This 1934 American pre-Code comedy-mystery was based on the novel of the same name by Dashiell Hammett. but the murder mystery around which the plot turns is relatively unimportant to the movie’s focus and its enduring appeal. What makes the film so entertaining is not the unraveling of the murder but the movie’s central relationship of Nora and Nick Charles, one that redefined the screen depiction of marriage. William Powell and Myrna Loy developed a bantering screen chemistry of charming, lighthearted repartee as the basis for the dynamic husband-and-wife detective team. The film was a huge hit, followed by five equally successful sequels.
It’s impossible now to imagine anyone in the roles of Nora and Nick Charles but Myrna Loy and William Powell. Their on-screen chemistry was so vibrant that the public came to believe the two were married in real life.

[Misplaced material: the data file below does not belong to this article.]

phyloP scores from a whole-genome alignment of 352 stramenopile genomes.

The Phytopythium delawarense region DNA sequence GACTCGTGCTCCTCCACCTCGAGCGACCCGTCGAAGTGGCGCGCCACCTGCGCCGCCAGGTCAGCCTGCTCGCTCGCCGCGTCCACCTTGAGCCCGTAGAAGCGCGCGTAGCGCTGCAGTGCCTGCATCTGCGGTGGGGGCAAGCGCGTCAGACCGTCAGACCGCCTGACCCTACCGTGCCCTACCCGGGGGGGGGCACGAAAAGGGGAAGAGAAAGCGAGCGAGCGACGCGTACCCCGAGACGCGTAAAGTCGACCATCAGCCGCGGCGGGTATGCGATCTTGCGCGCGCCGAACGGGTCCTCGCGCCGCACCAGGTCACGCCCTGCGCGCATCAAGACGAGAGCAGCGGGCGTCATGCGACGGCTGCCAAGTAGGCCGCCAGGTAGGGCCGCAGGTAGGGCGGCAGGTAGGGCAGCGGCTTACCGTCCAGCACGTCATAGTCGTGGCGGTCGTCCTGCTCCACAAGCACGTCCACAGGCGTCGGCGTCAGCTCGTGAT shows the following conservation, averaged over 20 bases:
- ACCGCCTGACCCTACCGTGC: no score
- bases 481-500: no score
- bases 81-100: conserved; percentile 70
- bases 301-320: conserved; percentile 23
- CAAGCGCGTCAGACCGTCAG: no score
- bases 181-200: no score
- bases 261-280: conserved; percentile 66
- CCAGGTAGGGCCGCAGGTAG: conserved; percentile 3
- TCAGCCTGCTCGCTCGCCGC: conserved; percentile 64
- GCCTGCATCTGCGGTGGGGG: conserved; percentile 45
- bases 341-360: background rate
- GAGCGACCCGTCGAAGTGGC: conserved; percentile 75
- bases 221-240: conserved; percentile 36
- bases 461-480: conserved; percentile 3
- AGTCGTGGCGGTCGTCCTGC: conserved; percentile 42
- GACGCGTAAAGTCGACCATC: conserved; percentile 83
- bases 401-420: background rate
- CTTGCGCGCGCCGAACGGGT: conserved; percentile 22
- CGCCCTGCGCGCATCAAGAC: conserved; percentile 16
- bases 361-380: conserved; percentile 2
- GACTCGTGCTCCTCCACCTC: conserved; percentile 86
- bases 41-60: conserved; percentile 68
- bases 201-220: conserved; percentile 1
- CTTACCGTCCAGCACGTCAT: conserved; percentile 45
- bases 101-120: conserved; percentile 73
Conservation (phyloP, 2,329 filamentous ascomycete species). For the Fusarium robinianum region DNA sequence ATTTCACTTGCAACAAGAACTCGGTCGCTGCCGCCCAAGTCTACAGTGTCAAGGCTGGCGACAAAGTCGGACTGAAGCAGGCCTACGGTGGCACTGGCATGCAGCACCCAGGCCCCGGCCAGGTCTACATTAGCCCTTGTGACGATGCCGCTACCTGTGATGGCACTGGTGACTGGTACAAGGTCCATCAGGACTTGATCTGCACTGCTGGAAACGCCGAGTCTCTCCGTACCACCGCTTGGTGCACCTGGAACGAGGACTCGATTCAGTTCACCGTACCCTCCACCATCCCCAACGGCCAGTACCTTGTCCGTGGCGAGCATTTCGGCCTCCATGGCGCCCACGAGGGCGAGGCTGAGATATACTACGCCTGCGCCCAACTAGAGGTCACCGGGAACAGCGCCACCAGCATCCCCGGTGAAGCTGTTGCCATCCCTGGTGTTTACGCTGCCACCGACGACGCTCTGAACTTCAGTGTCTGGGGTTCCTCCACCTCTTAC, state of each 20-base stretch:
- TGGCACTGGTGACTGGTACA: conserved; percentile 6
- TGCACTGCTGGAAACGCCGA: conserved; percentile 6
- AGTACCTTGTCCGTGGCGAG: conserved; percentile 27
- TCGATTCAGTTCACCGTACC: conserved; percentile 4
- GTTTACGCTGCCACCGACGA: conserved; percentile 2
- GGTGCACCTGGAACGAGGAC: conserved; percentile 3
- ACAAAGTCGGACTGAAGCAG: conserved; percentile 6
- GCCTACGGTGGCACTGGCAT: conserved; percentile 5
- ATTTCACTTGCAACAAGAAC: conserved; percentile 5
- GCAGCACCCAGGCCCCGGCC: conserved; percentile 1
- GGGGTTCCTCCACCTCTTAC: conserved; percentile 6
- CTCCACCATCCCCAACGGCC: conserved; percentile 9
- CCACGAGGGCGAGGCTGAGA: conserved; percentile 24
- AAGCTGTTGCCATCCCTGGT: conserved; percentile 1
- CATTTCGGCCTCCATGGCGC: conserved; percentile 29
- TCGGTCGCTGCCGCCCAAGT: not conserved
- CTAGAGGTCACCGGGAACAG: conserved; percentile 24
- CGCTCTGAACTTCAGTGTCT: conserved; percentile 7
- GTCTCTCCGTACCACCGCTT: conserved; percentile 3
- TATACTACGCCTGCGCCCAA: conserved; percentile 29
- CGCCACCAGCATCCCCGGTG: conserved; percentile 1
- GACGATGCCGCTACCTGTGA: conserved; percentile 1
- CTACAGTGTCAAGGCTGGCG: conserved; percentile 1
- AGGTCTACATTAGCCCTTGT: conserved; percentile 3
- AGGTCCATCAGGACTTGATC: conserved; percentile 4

Audiences adored “The Thin Man,” and so did critics. It was a huge hit, and turned around the careers of Powell and Loy. The film earned Academy Award nominations for Best Picture, Best Actor, Best Director, and Best Adapted Screenplay.
Myrna Loy was one of Hollywood’s most popular actresses of the late 1930s and maintained that stardom for decades. Originally typecast in exotic roles, often as a vamp, she achieved stardom following her portrayal of Nora Charles in “The Thin Man” series of 6 films, confiming her as an enduring favorite of movie audiences around the country.
During World War II, Loy devoted her time working with the Red Cross, and toured frequently to raise funds for the war efforts. She was so fiercely outspoken against Adolf Hitler that her name was added to his “hit list.”
Resuming a successful film and stage career in the 1950’s, Loy also assumed an influential role as co-chairman of the Advisory Council of the National Committee Against Discrimination in Housing, and served as a member of the U.S. National Commission for UNESCO. She continued as an actress through the 1980’s, and received multiple major awards and honors.